By Attorney Gail S. Seeram, [email protected]
Death can come at any moment or time. Unfortunately, when a petitioner of a family-based visa petition dies, so does the pending visa petition. Under the immigration laws, the approved visa petition is revoked upon the death of the petitioner unless the Attorney General determines that, for humanitarian reasons, revocation would be inappropriate. See 8 CFR § 205.1(a)(3)(i)(C).
So, at the time the visa is issued at the U.S. Embassy, the petitioner must be alive or the visa petition will be revoked or denied.
The Family Sponsor Immigration Act of 2002 remedies the situation of an alien whose petitioner has died by amending INA sections § 212(a)(4)(C)(ii) and § 213A(f)(5).
The amended §213A(f)(5) creates a way in which a person other than the visa petitioner can sponsor an alien. Now, certain family members can become “substitute sponsors” if a visa petitioner dies following approval of the visa petition, but before the alien obtains permanent residence.
The visa petition must be approved prior to the death of the petitioner in order for the beneficiary to be eligible for permanent residence. U.S. Department of Homeland Security (DHS) has no authority to approve a visa petition following the petitioner’s death. Dodig v. INS, 9 F.3d 1418 (9th Cir. 1993).
If, however, the visa petition was approved prior to the death of the petitioner, DHS may, in its discretion, reinstate the petition for humanitarian reasons.
DHS is not required in any given case to reinstate approval of a visa petition. Reinstatement continues to be a matter of discretion, to be exercised in light of the facts of each individual case, particularly those cases in which failure to reinstate would lead to a harsh result contrary to the goal of family reunification.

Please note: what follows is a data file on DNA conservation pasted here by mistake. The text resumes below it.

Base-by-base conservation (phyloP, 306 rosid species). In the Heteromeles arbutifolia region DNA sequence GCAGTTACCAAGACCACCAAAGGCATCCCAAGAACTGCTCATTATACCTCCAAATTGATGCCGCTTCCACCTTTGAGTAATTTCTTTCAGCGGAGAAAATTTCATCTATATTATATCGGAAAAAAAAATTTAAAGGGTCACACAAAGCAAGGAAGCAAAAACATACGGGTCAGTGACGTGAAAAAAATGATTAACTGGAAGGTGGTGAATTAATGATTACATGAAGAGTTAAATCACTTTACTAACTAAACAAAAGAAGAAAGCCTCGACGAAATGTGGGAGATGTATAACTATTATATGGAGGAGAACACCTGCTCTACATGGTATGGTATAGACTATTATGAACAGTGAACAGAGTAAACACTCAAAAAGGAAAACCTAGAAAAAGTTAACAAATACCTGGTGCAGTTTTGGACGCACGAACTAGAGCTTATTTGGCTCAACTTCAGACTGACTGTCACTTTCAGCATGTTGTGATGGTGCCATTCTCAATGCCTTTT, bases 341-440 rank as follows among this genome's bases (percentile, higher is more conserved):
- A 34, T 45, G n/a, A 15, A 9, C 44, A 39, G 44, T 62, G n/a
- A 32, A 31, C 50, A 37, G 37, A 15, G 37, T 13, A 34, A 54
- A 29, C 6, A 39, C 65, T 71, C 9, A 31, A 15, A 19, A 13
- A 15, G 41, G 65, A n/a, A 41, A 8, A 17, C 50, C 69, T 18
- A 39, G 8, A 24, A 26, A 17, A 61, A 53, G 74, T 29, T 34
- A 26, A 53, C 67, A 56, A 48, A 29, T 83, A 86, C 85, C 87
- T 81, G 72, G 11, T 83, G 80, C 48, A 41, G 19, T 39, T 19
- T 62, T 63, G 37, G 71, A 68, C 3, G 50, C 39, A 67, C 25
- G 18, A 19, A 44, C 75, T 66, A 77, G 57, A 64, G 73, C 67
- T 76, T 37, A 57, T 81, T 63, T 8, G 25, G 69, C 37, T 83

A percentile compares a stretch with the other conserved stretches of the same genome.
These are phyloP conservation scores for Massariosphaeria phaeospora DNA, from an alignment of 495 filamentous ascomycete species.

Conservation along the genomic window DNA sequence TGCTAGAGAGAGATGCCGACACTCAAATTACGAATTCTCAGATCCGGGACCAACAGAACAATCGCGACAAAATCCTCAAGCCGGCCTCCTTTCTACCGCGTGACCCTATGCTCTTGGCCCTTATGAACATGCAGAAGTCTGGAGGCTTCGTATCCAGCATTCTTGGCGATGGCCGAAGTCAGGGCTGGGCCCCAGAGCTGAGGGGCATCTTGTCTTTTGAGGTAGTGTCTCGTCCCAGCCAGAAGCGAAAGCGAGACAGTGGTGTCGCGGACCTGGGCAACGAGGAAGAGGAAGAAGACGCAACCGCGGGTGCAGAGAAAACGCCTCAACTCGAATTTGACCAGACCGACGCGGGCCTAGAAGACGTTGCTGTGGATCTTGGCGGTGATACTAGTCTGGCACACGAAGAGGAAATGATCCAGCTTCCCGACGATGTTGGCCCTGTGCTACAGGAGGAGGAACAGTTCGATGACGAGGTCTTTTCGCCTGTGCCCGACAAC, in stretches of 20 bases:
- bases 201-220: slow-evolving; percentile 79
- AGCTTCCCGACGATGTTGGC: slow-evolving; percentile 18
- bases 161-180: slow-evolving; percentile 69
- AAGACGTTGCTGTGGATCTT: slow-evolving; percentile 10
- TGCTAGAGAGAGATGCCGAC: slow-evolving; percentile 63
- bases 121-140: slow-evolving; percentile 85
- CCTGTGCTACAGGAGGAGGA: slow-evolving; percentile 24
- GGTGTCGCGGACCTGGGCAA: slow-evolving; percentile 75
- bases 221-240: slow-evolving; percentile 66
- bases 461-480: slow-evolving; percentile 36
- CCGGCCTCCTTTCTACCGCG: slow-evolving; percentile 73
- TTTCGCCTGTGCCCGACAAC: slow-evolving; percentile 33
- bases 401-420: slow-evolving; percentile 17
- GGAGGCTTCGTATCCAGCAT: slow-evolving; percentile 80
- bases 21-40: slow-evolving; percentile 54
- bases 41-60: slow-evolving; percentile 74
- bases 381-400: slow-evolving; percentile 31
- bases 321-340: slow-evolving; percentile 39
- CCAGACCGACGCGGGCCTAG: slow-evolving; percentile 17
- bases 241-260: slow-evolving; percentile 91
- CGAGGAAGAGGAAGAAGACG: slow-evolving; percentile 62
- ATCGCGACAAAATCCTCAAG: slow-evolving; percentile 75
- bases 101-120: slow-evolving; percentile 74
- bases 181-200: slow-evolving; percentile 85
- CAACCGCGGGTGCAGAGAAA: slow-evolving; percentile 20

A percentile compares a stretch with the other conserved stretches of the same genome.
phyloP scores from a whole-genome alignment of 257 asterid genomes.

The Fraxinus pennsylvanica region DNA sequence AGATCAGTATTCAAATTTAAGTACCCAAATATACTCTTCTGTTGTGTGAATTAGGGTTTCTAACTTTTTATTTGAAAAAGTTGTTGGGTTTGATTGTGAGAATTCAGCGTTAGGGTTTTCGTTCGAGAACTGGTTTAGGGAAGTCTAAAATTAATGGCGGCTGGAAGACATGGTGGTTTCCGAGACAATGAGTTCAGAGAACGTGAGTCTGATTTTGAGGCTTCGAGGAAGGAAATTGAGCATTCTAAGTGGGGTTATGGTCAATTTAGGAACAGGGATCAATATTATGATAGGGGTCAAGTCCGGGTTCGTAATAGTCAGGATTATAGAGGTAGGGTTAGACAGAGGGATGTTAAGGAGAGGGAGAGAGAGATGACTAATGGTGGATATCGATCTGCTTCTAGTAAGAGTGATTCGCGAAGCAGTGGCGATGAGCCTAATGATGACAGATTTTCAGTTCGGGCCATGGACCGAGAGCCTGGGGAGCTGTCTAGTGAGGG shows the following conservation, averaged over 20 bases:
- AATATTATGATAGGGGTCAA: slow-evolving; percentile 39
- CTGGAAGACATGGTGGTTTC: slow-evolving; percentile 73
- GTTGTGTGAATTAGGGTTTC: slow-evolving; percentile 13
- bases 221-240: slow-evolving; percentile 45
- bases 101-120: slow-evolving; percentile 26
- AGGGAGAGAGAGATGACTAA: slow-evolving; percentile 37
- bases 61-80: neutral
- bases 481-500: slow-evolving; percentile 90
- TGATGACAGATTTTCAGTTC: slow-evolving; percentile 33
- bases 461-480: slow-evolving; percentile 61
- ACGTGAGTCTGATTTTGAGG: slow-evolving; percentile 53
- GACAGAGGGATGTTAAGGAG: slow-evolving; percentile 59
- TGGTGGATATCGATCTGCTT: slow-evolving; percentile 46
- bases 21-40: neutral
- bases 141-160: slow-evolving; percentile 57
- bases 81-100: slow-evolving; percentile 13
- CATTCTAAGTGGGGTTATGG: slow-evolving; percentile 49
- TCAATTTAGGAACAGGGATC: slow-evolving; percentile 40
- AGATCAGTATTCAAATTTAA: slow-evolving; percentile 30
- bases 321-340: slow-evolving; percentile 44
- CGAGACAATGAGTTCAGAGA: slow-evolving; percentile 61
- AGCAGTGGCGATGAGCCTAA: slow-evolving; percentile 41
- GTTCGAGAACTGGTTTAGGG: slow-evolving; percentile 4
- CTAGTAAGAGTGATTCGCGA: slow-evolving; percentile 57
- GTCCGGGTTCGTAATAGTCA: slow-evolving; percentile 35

If DHS reinstates a petition following the death of the visa petitioner, the use of a “substitute” sponsor is allowed to sign the affidavit of support and, if the substitute sponsor meets the income requirements, allow the alien to obtain permanent residence.
A substitute sponsor may only replace the visa petitioner if the visa petitioner is dead and if DHS reinstates the original petition for humanitarian reasons. Also, substitute sponsors must be related to the sponsored alien in one of the following ways: as a spouse, parent, mother-in-law, father-in-law, sibling, child (if at least 18 years of age), son, daughter, son-in-law, daughter-in-law, sister-in-law, brother-in-law, grandparent, or grandchild or legal guardian.
Our law office has handled many reinstatement requests after a petitioner’s death. The process can take from nine months to one year. The process should not be taken lightly, as DHS requires substantial amount of evidence to prove that reinstatement is required based on humanitarian ground and for family reunification.
While the request is pending to substitute the sponsor and reinstate the visa petition, the beneficiaries remain in their country of citizenship. If the substitute sponsor and reinstatement of the visa petition is approved, the file is transferred to the U.S. Embassy and the visa is issued.
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